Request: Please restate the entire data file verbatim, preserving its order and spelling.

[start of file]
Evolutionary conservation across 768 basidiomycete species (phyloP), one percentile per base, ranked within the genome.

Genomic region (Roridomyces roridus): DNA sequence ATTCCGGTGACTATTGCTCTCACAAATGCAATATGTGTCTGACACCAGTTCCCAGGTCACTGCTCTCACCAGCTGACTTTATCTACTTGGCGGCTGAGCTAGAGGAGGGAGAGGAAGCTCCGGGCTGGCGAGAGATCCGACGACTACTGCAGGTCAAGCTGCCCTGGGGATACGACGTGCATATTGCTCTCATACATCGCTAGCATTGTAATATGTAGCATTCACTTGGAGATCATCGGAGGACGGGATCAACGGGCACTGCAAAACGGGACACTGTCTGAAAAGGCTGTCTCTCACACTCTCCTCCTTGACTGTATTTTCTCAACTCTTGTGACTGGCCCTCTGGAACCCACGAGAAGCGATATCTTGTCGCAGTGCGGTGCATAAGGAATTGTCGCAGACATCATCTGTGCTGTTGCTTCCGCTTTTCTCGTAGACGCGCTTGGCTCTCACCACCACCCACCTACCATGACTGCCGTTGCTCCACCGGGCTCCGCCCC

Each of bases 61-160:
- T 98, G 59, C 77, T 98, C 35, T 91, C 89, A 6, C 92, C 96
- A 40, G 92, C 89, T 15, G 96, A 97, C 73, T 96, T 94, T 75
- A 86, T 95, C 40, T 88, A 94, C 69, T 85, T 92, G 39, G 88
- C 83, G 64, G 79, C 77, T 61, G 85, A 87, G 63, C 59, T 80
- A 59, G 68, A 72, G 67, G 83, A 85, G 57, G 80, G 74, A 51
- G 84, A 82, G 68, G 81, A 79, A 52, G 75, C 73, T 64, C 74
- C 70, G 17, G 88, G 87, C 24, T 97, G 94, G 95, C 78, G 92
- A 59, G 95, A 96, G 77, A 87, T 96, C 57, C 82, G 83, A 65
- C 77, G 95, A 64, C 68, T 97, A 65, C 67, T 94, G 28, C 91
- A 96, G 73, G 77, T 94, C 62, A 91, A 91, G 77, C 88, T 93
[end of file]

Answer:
Evolutionary conservation across 768 basidiomycete species (phyloP), one percentile per base, ranked within the genome.

Genomic region (Roridomyces roridus): DNA sequence ATTCCGGTGACTATTGCTCTCACAAATGCAATATGTGTCTGACACCAGTTCCCAGGTCACTGCTCTCACCAGCTGACTTTATCTACTTGGCGGCTGAGCTAGAGGAGGGAGAGGAAGCTCCGGGCTGGCGAGAGATCCGACGACTACTGCAGGTCAAGCTGCCCTGGGGATACGACGTGCATATTGCTCTCATACATCGCTAGCATTGTAATATGTAGCATTCACTTGGAGATCATCGGAGGACGGGATCAACGGGCACTGCAAAACGGGACACTGTCTGAAAAGGCTGTCTCTCACACTCTCCTCCTTGACTGTATTTTCTCAACTCTTGTGACTGGCCCTCTGGAACCCACGAGAAGCGATATCTTGTCGCAGTGCGGTGCATAAGGAATTGTCGCAGACATCATCTGTGCTGTTGCTTCCGCTTTTCTCGTAGACGCGCTTGGCTCTCACCACCACCCACCTACCATGACTGCCGTTGCTCCACCGGGCTCCGCCCC

Each of bases 61-160:
- T 98, G 59, C 77, T 98, C 35, T 91, C 89, A 6, C 92, C 96
- A 40, G 92, C 89, T 15, G 96, A 97, C 73, T 96, T 94, T 75
- A 86, T 95, C 40, T 88, A 94, C 69, T 85, T 92, G 39, G 88
- C 83, G 64, G 79, C 77, T 61, G 85, A 87, G 63, C 59, T 80
- A 59, G 68, A 72, G 67, G 83, A 85, G 57, G 80, G 74, A 51
- G 84, A 82, G 68, G 81, A 79, A 52, G 75, C 73, T 64, C 74
- C 70, G 17, G 88, G 87, C 24, T 97, G 94, G 95, C 78, G 92
- A 59, G 95, A 96, G 77, A 87, T 96, C 57, C 82, G 83, A 65
- C 77, G 95, A 64, C 68, T 97, A 65, C 67, T 94, G 28, C 91
- A 96, G 73, G 77, T 94, C 62, A 91, A 91, G 77, C 88, T 93